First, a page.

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Skin to Skin Following Cesarean Delivery: Is it good for mothers too?
Abstract Number: SA-22
Abstract Type: Original Research
Intro: Early skin-to-skin (STS) contact after delivery has important neonatal benefits. Early STS contact is a “Healthy Birth Practice” and is routine in many institutions after vaginal delivery. Research characterizing maternal benefits of STS contact is limited. Cesarean section (C/D) remains a barrier to STS contact. The purpose of this study was to compare the impact of STS contact in the operating room (OR) on pain scores maternal satisfaction, and opiate use in the first 24 hours postdelivery with routine care.
Methods: After IRB approval and informed consent, we enrolled 55 English speaking, ASA 1 or 2 elective C/D pts under spinal anesthesia with neuraxial morphine. Enrolled patients had their neonate placed STS when both were deemed stable. The baby remained STS through the C/D unless removed by request or necessity. This STS intervention group was compared to 55 women, matched by surgical group, who received routine care, with partner holding the neonate nearby. All participants rated their pain and satisfaction at 24 hours using a sliding visual analog scale, recorded as 0-100. Charts were reviewed to determine medication administration over 24 hours. Welch’s independent samples t-tests or Pearson’s chi squared test were used to detect differences in pain scores, morphine equivalent consumption, maternal satisfaction, and need for intraoperative analgesic supplementation.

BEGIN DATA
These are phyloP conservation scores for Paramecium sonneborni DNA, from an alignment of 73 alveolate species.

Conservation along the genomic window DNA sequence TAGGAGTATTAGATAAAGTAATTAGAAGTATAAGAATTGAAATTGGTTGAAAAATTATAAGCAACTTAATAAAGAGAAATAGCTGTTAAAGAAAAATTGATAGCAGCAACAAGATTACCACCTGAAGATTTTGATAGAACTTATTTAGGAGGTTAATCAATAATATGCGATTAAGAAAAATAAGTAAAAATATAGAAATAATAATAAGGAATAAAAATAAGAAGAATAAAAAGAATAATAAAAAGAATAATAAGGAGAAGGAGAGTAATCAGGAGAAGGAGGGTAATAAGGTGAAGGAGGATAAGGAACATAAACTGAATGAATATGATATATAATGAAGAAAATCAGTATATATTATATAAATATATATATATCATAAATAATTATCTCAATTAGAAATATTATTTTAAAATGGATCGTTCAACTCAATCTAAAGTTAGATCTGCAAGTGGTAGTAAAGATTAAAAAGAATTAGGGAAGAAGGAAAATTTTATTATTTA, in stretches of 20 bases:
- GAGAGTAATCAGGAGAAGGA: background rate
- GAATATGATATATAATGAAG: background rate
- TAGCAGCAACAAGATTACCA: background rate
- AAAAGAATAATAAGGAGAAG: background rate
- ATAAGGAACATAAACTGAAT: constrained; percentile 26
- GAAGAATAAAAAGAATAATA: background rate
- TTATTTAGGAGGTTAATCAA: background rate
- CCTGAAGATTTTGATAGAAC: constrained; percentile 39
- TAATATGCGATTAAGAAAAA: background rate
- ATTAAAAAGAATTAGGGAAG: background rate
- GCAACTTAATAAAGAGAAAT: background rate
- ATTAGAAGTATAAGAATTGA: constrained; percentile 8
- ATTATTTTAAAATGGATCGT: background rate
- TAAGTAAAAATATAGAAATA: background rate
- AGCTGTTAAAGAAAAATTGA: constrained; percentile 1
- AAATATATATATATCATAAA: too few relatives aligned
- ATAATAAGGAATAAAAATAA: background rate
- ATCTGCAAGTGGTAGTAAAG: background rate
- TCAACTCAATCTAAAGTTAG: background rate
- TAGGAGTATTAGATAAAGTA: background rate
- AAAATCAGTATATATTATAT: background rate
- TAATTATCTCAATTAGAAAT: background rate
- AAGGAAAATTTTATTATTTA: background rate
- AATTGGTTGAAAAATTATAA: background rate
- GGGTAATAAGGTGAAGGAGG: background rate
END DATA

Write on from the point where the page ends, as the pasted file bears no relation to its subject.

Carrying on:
Results: Average time to initiation of STS following delivery was 10.45 mins (range 3-15). There was no significant difference between groups in need for intraop supplementation of spinal anesthesia (χ2=0.72, p=0.40) or 24 hr morphine equivalents (t=0.66, p=0.51). Reported pain scores (resting, evoked, average and worst pain over 24 hours) were not statistically different between groups (Table). Both groups were similarly satisfied with pain control and anesthesia care. The STS pts did report significantly higher satisfaction with the OR atmosphere compared to controls, specifically greater “sense of control” and “ability to bond with the baby"(Table).
Conclusion: This study demonstrates improved maternal satisfaction with the operative experience with earlier STS contact compared to routine care. Given improved satisfaction and known neonatal benefits, early STS contact after C/D should be considered for routine application in the OR. In our experience, staff availability and willingness to facilitate are possible barriers to routine implementation.